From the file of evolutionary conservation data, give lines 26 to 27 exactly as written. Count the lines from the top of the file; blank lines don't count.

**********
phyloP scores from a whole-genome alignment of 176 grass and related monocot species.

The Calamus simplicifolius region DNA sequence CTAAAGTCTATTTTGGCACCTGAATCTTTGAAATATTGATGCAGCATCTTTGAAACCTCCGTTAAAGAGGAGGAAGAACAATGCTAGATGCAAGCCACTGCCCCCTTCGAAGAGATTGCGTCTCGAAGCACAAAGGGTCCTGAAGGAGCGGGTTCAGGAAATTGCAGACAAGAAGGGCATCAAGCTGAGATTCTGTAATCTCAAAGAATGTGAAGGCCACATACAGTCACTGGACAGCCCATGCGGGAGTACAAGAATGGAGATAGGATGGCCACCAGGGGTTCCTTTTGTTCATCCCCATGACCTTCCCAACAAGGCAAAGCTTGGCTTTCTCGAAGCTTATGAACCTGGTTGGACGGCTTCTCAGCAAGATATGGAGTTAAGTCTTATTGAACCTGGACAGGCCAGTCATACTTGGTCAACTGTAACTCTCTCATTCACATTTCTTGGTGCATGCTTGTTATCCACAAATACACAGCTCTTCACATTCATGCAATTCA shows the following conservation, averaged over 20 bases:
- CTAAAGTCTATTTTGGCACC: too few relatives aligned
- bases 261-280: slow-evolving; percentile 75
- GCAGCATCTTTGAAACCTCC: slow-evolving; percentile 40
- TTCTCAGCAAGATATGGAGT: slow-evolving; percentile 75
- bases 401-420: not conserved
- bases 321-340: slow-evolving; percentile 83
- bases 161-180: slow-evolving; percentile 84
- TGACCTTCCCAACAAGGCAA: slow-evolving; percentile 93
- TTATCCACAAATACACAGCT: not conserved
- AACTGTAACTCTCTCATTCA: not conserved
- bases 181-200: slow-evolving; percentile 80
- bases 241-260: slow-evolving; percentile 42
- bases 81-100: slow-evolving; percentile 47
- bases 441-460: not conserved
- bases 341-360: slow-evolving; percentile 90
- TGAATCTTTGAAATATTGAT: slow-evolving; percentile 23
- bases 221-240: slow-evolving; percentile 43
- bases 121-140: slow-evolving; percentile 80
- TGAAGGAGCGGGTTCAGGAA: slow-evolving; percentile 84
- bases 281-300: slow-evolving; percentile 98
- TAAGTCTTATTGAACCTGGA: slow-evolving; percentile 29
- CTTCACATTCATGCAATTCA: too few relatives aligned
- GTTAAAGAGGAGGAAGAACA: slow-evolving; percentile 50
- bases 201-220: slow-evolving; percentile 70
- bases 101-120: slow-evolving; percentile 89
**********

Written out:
- bases 201-220: slow-evolving; percentile 70
- bases 101-120: slow-evolving; percentile 89